mitochondrial respiratory chain complex I; 5.8E-09 4.3E-06
  • The first column is the index of gene clusters identified by CMNMF. For each gene cluster, a part of genes are presented in the second column. Three most related GO terms, corresponding P-values and false discovery rate (FDR) are reported in the following columns.

Table 8: Enrichment anaylsis on gene clusters mined by CMNMF with Gene Ontology

By matching the corresponding gene cluster, the genes in No. 239 cluster have been found associated with prostate cancer. McDonnell found that BCL2 expression was augmented following androgen ablation and was correlated with the progression of prostate cancer from androgen dependence to androgen independence [24]. Upregulation of epidermal growth factor receptor (EGFR) and subsequent increased in extracellular-regulated kinase (ERK) and Akt signaling were implicated in prostate cancer progression [25]. Zhang showed that the FOXO1 protein, a key downstream effector of the tumor suppressor PTEN, inhibited the transcriptional activity of Runx2 in prostate cancer cells [26]. Liu examined the effects of TGFA and EGF on both cell proliferation and 3H-thymidine incorporation in an androgen-dependent human prostate cancer cell line, ALVA101, in serum-free medium [27].

By matching the corresponding gene cluster, the genes in No. 2 cluster have been found associated with Parkinson disease. Tanaka analyzed amino acid variations in the cytochrome b (CYTB) molecule of 64 Japanese centenarians and found out the most striking feature of centenarian CYTB was the rareness of amino acid variations in contrast to the variety of amino acid replacements in patients with Parkinson’s disease [28]. Heteroplasmic mutations in a specific region of ND5 largely segregated Parkinson’s disease from controls and might be of major pathogenic importance in idiopathic Parkinson’s disease [29]. Ksel found a heteroplasmic mtDNAG5460A missense mutation in the ND2 subunit gene of NADH dehydrogenase was three times more frequent in Parkinson cases (4/21) compared to controls (5/77). In Ksel’s study, he provided a hint that the ND25460 mutation, in combination with other factors, could play a role in disease pathogenesis in a subset of Parkinson patients [30]. Teismann used acetylsalicylic acid, a COX-1/COX-2 inhibitor, to study the possible role of the isoenzymes of cyclooxygenase COX-1 and COX-2 in the MPTP mouse model of Parkinson’s disease [31].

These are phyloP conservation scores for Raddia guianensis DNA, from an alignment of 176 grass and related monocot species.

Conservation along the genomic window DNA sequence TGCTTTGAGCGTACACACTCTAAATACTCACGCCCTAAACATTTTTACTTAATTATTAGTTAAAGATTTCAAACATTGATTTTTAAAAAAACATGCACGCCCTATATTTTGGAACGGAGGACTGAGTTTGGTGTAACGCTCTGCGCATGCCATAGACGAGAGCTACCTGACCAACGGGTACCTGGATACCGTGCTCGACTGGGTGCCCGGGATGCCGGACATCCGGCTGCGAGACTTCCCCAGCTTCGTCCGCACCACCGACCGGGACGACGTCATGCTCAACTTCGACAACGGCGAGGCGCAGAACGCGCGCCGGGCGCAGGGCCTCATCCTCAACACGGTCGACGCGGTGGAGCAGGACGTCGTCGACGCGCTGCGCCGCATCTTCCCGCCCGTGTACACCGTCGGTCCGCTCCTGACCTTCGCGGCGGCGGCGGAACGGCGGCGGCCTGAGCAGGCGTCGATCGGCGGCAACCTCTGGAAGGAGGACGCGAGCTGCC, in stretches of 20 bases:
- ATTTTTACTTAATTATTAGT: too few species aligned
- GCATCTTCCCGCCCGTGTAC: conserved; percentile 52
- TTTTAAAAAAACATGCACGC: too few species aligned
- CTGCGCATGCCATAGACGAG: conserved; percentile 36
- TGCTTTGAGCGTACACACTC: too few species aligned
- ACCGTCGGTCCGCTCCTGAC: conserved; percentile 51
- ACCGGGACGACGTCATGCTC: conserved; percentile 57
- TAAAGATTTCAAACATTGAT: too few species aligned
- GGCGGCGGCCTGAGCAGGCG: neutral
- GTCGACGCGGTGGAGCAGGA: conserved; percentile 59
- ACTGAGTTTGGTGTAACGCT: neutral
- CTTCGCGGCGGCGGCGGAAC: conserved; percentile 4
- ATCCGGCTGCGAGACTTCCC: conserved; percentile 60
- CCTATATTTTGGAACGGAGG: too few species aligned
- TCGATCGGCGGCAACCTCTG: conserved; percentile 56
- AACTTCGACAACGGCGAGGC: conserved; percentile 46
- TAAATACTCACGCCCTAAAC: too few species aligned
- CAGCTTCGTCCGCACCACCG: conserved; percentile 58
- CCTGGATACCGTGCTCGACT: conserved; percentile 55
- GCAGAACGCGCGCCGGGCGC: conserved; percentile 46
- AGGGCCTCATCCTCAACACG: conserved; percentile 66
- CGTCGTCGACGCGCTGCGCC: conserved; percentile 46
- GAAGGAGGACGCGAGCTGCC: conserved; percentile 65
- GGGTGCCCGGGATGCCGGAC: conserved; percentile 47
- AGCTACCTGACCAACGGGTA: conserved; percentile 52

Conclusions

Our results indicate that the gene clusters identified by CMNMF are biologically relevant with the additional information from phenotype ontology hierarchical structure. The evaluation experiments on KEGG pathways and PPI network of mouse and human data show the advantage of CMNMF over other baseline methods. The experiment on the latest PPI dataset shows the possibility of identifying new protein-protein interactions. Furthermore, the gene modules identified by CMNMF are enriched with biologically relevant functions.

Declarations

Acknowledgements